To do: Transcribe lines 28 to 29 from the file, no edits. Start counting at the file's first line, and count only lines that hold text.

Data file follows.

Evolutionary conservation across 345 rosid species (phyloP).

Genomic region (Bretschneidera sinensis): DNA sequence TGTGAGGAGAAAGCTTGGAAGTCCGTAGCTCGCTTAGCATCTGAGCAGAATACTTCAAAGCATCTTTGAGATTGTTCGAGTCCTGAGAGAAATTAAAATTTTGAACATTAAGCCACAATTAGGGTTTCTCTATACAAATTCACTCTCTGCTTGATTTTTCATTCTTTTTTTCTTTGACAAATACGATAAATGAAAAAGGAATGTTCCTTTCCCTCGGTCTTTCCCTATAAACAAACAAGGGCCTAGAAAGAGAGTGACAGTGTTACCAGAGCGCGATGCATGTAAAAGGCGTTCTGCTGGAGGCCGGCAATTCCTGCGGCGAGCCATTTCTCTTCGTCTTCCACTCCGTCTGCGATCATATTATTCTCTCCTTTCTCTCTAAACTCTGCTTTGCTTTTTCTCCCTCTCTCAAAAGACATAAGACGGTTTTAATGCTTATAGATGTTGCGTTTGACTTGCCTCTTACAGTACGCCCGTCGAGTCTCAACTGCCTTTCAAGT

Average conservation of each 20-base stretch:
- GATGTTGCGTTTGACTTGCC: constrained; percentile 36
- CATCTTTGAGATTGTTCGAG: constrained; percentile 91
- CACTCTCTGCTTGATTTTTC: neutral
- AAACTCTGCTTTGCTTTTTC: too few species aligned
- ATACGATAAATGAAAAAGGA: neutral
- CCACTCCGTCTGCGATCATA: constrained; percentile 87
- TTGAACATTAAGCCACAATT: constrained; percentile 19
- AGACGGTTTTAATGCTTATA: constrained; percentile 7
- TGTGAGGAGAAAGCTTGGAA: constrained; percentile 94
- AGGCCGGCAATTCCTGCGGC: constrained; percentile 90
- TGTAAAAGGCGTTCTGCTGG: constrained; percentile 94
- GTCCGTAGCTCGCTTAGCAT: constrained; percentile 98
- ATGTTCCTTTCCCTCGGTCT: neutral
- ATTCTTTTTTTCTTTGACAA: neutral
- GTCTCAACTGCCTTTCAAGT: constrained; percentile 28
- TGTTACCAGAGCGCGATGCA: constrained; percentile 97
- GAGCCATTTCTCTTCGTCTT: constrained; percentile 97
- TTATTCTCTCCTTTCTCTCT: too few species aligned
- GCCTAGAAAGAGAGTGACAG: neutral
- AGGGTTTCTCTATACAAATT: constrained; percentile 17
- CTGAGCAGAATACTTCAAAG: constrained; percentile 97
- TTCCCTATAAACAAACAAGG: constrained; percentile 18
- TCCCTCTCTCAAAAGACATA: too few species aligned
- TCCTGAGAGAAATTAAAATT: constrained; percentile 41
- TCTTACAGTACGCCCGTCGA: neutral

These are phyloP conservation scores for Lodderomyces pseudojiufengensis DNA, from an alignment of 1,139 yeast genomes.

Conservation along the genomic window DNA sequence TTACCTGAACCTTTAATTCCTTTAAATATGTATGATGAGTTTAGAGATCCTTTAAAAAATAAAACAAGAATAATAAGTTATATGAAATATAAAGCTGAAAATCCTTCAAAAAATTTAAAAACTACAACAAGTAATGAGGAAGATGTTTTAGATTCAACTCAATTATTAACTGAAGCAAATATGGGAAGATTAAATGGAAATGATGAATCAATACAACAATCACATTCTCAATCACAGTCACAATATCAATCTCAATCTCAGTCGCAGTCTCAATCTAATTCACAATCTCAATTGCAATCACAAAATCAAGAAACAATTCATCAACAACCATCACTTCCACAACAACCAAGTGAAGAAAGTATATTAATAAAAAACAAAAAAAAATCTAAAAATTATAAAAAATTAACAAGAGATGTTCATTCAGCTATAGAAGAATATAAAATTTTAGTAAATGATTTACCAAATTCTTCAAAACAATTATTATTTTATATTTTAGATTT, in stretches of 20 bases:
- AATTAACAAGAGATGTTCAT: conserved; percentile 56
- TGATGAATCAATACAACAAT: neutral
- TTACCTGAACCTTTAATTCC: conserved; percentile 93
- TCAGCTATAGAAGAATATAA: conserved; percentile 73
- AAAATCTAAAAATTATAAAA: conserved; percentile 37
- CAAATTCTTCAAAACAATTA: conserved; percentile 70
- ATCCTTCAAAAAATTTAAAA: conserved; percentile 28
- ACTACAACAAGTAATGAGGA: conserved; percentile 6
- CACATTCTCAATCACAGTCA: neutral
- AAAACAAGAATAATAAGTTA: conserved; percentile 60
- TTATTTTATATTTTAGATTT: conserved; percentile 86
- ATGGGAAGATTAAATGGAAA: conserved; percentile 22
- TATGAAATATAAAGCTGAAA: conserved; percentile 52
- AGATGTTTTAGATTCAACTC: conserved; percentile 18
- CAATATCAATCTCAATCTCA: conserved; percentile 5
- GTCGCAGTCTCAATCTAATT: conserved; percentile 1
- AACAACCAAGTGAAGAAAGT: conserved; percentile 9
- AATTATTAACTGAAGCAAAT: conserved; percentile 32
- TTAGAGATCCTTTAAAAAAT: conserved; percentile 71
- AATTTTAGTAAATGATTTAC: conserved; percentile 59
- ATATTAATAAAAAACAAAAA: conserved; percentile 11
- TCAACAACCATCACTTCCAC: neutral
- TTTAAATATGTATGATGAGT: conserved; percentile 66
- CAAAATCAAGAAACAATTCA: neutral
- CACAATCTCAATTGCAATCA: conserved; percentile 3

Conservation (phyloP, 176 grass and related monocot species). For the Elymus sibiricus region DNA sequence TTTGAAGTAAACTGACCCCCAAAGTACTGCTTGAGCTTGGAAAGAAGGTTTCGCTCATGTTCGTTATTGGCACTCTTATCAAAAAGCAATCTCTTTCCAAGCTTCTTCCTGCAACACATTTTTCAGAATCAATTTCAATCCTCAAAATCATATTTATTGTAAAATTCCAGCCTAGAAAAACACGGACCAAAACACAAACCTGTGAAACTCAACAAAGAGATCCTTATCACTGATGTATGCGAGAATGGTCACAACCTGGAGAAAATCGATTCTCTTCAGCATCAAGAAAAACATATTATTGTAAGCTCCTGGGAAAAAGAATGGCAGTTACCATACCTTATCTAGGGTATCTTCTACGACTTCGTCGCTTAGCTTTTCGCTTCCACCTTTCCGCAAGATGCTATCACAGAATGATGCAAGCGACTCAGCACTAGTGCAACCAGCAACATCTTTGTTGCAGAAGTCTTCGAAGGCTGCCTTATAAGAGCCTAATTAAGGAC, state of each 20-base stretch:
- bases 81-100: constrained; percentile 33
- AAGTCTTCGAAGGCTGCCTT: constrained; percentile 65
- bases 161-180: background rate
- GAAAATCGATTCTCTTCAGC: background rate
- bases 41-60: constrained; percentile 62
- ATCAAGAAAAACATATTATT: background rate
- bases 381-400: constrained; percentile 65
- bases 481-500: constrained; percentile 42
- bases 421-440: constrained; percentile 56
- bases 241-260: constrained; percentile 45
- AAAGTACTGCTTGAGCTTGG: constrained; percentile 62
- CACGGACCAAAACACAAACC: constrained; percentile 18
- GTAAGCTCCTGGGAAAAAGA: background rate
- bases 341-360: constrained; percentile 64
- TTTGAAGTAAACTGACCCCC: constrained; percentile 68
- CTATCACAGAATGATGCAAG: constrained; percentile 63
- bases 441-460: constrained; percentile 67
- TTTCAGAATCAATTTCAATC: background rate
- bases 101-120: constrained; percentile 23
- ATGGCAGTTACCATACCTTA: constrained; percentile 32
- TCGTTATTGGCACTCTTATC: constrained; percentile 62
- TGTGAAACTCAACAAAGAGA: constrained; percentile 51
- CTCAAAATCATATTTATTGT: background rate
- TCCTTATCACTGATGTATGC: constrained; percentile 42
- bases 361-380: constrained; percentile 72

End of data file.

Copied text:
- TCTTACAGTACGCCCGTCGA: neutral

These are phyloP conservation scores for Lodderomyces pseudojiufengensis DNA, from an alignment of 1,139 yeast genomes.